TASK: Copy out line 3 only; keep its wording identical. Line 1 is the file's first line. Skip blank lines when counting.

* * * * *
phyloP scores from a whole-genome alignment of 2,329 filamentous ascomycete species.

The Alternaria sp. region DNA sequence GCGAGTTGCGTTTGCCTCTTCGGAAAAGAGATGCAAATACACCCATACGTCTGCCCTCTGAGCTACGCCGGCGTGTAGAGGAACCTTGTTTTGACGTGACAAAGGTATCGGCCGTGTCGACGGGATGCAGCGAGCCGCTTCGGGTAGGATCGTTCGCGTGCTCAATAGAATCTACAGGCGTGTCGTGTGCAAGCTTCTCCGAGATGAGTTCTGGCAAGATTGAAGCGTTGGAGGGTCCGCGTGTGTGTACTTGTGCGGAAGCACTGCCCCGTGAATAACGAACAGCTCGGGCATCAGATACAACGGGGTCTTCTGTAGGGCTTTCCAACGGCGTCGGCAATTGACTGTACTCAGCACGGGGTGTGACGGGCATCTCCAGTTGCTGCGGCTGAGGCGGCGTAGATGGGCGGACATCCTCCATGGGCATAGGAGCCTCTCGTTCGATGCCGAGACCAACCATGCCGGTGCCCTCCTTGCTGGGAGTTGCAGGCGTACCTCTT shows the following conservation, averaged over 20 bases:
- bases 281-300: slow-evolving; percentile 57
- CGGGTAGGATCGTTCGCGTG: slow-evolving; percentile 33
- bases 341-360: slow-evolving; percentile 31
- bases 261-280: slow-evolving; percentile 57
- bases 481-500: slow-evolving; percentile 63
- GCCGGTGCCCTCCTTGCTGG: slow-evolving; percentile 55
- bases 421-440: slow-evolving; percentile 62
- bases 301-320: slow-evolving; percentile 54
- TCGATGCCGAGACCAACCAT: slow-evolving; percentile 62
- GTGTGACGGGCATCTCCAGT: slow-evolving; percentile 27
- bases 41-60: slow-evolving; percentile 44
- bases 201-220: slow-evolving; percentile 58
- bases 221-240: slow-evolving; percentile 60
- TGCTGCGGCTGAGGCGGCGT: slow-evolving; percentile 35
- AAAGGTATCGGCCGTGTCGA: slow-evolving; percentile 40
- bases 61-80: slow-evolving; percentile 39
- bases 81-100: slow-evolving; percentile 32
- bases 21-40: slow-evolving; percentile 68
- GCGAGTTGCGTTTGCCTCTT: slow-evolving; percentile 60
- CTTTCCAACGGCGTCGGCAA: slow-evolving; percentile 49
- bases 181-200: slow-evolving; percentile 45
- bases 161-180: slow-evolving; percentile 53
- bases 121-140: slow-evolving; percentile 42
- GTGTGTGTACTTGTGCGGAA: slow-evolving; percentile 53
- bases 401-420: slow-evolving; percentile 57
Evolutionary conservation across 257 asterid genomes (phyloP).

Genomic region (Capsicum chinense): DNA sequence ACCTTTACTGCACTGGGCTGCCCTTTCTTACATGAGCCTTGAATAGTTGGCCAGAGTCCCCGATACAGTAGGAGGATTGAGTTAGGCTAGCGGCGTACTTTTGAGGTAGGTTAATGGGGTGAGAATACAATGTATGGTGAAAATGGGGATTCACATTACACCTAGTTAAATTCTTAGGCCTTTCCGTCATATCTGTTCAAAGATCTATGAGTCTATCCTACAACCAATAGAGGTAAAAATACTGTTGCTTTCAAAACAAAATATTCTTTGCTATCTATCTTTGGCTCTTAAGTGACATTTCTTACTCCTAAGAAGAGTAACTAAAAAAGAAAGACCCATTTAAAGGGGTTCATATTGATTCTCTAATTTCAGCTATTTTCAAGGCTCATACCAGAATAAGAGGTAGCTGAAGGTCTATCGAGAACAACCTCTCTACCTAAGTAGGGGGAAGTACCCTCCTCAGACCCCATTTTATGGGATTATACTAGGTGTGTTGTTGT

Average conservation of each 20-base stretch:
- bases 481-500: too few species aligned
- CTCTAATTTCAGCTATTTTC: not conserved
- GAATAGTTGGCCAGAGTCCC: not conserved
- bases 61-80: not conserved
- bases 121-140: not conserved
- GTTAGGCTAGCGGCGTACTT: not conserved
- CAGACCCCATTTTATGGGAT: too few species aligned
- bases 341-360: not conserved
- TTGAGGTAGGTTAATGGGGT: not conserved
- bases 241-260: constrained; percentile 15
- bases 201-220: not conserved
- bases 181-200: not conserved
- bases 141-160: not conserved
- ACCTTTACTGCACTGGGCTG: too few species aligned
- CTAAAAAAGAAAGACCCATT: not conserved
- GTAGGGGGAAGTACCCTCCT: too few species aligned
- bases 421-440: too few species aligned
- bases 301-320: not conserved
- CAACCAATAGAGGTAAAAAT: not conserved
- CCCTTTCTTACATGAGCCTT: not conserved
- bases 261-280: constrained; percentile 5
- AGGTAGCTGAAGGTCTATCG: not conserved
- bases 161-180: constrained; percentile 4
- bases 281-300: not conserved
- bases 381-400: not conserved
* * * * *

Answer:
- bases 281-300: slow-evolving; percentile 57